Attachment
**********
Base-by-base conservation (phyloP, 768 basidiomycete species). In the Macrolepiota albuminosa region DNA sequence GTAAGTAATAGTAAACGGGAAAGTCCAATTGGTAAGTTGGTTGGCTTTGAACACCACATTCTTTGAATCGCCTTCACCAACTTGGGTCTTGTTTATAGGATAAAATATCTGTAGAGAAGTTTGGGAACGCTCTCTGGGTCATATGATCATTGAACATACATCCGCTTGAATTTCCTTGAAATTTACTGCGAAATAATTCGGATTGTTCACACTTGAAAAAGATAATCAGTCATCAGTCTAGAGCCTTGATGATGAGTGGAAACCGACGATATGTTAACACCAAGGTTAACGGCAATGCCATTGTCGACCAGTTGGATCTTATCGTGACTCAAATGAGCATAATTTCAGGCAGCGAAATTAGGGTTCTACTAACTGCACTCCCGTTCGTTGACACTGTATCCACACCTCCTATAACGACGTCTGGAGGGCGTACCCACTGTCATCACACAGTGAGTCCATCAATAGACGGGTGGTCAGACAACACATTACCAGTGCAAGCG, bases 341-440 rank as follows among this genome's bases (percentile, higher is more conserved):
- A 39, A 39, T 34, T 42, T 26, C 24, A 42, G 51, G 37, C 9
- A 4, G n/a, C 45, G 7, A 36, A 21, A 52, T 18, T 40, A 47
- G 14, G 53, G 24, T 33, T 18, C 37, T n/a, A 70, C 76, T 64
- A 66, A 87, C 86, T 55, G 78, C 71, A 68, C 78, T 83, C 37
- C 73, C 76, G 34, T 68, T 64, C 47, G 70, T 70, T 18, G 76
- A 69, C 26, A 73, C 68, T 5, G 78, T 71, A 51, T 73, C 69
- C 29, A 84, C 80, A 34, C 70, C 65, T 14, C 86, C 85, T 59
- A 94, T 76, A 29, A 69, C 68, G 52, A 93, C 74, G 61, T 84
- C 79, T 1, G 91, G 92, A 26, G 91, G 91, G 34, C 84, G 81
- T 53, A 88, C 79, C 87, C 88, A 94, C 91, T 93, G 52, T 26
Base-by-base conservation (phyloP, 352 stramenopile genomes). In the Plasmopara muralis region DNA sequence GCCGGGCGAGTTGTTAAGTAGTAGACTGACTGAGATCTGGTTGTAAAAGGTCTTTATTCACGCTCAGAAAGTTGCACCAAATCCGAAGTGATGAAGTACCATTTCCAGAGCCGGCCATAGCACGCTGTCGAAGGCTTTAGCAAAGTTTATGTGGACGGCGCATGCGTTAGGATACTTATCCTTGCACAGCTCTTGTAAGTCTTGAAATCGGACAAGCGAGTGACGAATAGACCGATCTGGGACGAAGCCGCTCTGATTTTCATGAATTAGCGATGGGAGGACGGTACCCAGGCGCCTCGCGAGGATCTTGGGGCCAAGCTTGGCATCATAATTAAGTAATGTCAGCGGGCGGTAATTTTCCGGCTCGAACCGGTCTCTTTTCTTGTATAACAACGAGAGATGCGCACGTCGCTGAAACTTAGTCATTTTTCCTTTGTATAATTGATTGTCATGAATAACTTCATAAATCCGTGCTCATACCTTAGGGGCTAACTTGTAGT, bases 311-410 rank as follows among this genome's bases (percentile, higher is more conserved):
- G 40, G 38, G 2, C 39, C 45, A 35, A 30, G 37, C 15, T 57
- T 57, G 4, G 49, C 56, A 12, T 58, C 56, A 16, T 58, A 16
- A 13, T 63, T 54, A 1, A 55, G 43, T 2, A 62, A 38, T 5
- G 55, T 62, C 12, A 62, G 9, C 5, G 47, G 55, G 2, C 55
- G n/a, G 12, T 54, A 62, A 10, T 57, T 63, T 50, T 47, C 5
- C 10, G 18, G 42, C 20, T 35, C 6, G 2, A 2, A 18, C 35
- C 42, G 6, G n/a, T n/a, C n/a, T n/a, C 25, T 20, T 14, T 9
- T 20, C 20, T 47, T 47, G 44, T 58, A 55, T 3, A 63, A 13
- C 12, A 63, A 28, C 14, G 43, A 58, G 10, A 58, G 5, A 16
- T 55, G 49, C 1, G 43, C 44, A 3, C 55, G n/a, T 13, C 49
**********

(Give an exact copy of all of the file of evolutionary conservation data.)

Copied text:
Base-by-base conservation (phyloP, 768 basidiomycete species). In the Macrolepiota albuminosa region DNA sequence GTAAGTAATAGTAAACGGGAAAGTCCAATTGGTAAGTTGGTTGGCTTTGAACACCACATTCTTTGAATCGCCTTCACCAACTTGGGTCTTGTTTATAGGATAAAATATCTGTAGAGAAGTTTGGGAACGCTCTCTGGGTCATATGATCATTGAACATACATCCGCTTGAATTTCCTTGAAATTTACTGCGAAATAATTCGGATTGTTCACACTTGAAAAAGATAATCAGTCATCAGTCTAGAGCCTTGATGATGAGTGGAAACCGACGATATGTTAACACCAAGGTTAACGGCAATGCCATTGTCGACCAGTTGGATCTTATCGTGACTCAAATGAGCATAATTTCAGGCAGCGAAATTAGGGTTCTACTAACTGCACTCCCGTTCGTTGACACTGTATCCACACCTCCTATAACGACGTCTGGAGGGCGTACCCACTGTCATCACACAGTGAGTCCATCAATAGACGGGTGGTCAGACAACACATTACCAGTGCAAGCG, bases 341-440 rank as follows among this genome's bases (percentile, higher is more conserved):
- A 39, A 39, T 34, T 42, T 26, C 24, A 42, G 51, G 37, C 9
- A 4, G n/a, C 45, G 7, A 36, A 21, A 52, T 18, T 40, A 47
- G 14, G 53, G 24, T 33, T 18, C 37, T n/a, A 70, C 76, T 64
- A 66, A 87, C 86, T 55, G 78, C 71, A 68, C 78, T 83, C 37
- C 73, C 76, G 34, T 68, T 64, C 47, G 70, T 70, T 18, G 76
- A 69, C 26, A 73, C 68, T 5, G 78, T 71, A 51, T 73, C 69
- C 29, A 84, C 80, A 34, C 70, C 65, T 14, C 86, C 85, T 59
- A 94, T 76, A 29, A 69, C 68, G 52, A 93, C 74, G 61, T 84
- C 79, T 1, G 91, G 92, A 26, G 91, G 91, G 34, C 84, G 81
- T 53, A 88, C 79, C 87, C 88, A 94, C 91, T 93, G 52, T 26
Base-by-base conservation (phyloP, 352 stramenopile genomes). In the Plasmopara muralis region DNA sequence GCCGGGCGAGTTGTTAAGTAGTAGACTGACTGAGATCTGGTTGTAAAAGGTCTTTATTCACGCTCAGAAAGTTGCACCAAATCCGAAGTGATGAAGTACCATTTCCAGAGCCGGCCATAGCACGCTGTCGAAGGCTTTAGCAAAGTTTATGTGGACGGCGCATGCGTTAGGATACTTATCCTTGCACAGCTCTTGTAAGTCTTGAAATCGGACAAGCGAGTGACGAATAGACCGATCTGGGACGAAGCCGCTCTGATTTTCATGAATTAGCGATGGGAGGACGGTACCCAGGCGCCTCGCGAGGATCTTGGGGCCAAGCTTGGCATCATAATTAAGTAATGTCAGCGGGCGGTAATTTTCCGGCTCGAACCGGTCTCTTTTCTTGTATAACAACGAGAGATGCGCACGTCGCTGAAACTTAGTCATTTTTCCTTTGTATAATTGATTGTCATGAATAACTTCATAAATCCGTGCTCATACCTTAGGGGCTAACTTGTAGT, bases 311-410 rank as follows among this genome's bases (percentile, higher is more conserved):
- G 40, G 38, G 2, C 39, C 45, A 35, A 30, G 37, C 15, T 57
- T 57, G 4, G 49, C 56, A 12, T 58, C 56, A 16, T 58, A 16
- A 13, T 63, T 54, A 1, A 55, G 43, T 2, A 62, A 38, T 5
- G 55, T 62, C 12, A 62, G 9, C 5, G 47, G 55, G 2, C 55
- G n/a, G 12, T 54, A 62, A 10, T 57, T 63, T 50, T 47, C 5
- C 10, G 18, G 42, C 20, T 35, C 6, G 2, A 2, A 18, C 35
- C 42, G 6, G n/a, T n/a, C n/a, T n/a, C 25, T 20, T 14, T 9
- T 20, C 20, T 47, T 47, G 44, T 58, A 55, T 3, A 63, A 13
- C 12, A 63, A 28, C 14, G 43, A 58, G 10, A 58, G 5, A 16
- T 55, G 49, C 1, G 43, C 44, A 3, C 55, G n/a, T 13, C 49